245  Politics, Religion, Science, Culture and Humanities / Politics & Religion / Re: Putin's net worth? 70B? Maybe $100-200 billion? on: August 16, 2016, 12:12:54 AM
inspired by the discussion of rich socialist leaders in Venezuela and America, Vladimir Putin may be the richest man in the world.  Not easily verified or verifiable.
246  Politics, Religion, Science, Culture and Humanities / Politics & Religion / Re: The Way Forward for the American Creed on: August 15, 2016, 11:43:50 PM
“the CDC has determined that conservatism can’t be spread by casual contact.”
247  Politics, Religion, Science, Culture and Humanities / Politics & Religion / Politics at the State level, Failure of the Blue State model, MN on: August 15, 2016, 01:43:56 PM

Minnesota has been a solid success for a long time due to a lot of strong factors all of which are headed on a negative path. 

Strong work ethic and other things like a diversified economy tended to overcome the hurdles of big government.  Strengths like 3M, Honeywell, Control Data, Cray, General Mills, Target, Best Buy, Medtronic, United Healthcare, rivers, railroads, air hub, Great Lakes, Univ of MN and an educated workforce led to strength that handled a pretty large public sector burden for a long time. 

New report show MN is surviving off of past success and growing average or below average in many categories.  For example, productivity growth lags and high tech jobs are on the decline.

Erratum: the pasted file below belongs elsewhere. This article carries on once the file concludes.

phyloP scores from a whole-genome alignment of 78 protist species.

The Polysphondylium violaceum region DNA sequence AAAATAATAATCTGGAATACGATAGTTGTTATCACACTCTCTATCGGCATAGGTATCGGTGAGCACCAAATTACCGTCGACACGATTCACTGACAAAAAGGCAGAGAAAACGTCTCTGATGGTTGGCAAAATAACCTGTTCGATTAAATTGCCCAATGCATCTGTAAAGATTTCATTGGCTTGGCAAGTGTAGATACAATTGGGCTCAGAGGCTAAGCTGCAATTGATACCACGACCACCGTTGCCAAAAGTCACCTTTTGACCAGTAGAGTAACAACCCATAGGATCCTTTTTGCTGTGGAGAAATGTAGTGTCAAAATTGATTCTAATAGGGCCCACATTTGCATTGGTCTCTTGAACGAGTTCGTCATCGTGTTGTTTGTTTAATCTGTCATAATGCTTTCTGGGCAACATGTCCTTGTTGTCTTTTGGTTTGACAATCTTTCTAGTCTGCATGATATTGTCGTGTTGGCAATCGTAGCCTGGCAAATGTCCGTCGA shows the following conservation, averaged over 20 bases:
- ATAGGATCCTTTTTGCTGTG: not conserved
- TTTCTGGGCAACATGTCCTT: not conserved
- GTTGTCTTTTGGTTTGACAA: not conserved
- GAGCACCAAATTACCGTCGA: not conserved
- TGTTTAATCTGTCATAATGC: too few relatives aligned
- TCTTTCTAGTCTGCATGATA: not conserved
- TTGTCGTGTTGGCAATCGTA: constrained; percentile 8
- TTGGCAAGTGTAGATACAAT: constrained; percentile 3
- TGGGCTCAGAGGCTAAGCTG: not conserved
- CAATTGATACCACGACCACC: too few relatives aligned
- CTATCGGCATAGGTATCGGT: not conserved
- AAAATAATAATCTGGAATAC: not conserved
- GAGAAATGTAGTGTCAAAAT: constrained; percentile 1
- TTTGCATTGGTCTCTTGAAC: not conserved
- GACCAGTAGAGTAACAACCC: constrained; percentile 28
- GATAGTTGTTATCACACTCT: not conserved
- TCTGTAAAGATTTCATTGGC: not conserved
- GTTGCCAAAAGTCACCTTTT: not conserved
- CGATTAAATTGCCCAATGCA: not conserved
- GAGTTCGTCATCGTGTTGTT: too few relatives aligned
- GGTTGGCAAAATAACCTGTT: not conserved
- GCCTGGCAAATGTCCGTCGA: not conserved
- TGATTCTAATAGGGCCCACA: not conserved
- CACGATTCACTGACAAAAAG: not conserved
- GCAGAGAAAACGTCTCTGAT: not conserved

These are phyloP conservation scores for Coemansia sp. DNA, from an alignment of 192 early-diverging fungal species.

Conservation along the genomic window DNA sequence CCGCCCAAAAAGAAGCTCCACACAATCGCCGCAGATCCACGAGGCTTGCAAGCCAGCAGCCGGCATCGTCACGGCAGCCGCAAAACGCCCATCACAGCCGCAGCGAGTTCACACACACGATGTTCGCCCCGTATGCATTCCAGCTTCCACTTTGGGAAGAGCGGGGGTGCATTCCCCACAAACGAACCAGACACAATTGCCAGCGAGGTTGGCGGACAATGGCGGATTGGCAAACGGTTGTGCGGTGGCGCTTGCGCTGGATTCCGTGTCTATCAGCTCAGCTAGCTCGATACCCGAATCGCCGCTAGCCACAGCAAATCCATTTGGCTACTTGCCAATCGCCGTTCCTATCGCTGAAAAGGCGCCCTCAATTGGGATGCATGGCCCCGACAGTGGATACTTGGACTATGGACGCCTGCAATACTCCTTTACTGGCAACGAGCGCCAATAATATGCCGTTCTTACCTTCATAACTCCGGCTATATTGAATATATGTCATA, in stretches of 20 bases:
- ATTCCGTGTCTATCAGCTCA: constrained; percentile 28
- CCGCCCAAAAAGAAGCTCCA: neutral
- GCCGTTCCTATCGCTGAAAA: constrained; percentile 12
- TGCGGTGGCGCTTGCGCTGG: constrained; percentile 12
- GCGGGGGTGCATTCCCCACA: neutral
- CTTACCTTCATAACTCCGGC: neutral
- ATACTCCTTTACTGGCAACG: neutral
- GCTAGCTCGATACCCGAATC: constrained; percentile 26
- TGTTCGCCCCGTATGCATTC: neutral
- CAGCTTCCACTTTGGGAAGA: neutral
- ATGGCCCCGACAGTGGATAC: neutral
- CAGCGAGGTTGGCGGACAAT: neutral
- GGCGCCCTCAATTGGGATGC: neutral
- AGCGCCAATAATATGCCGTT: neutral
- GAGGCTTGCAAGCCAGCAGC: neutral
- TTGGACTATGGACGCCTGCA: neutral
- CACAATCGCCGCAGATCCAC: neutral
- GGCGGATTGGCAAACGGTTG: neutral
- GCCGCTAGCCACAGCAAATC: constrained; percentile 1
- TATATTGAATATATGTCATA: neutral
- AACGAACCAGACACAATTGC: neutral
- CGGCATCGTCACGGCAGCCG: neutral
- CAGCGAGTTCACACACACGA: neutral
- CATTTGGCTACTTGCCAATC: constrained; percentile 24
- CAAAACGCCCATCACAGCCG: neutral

Not Venezuela yet but not a model of current success either.
248  Politics, Religion, Science, Culture and Humanities / Politics & Religion / Re: Venezuela's socialism creates wealth! on: August 15, 2016, 12:37:09 PM

I didn't notice how attractive she is until I saw the $4.5 billion.

The US should follow Venezuelan precedent, empty those accounts, give the money to American agriculture and send food to the Venezuelan people.
249  Politics, Religion, Science, Culture and Humanities / Politics & Religion / Re: 2016 Presidential on: August 13, 2016, 12:44:02 PM

Thanks CD.  This gives me vague and distant hope for a "miracle".

 I fear GM was right all along.  I am resigning myself to the worst.

This is different than 1988, but anything is possible.  Trump seems to be digging himself a hole he can't climb out of.  Needs to win most traditional swing states and needs to bring new states into play.  He is failing and flailing mostly at this point.  It's still August, but impressions are being made that he isn't a serious contender for President in the eyes of too many people.  Very hard to reverse that but he doesn't need to change that many minds.  She can't hit 50% either and is loaded with flaws and problems.

This should be a simple choice between policies leading to economic growth and prosperity versus stagnation, and secure our country and our borders versus letting terrorists multiply and flourish.  Instead he makes it about him and not everyone is impressed.
250  Politics, Religion, Science, Culture and Humanities / Politics & Religion / Re: Robot run McDonald's in Phoenix on: August 09, 2016, 10:56:10 AM

Yes, as stated previously, minimum wage law does not legislate raises, it bans the hiring of people whose output is worth less than to employ.  It also gives the companies cover for accelerating their automation and job elimination plans that might have been coming anyway.

Does the robot get paid leave, union dues, free healthcare for relatives or any other labor mandate?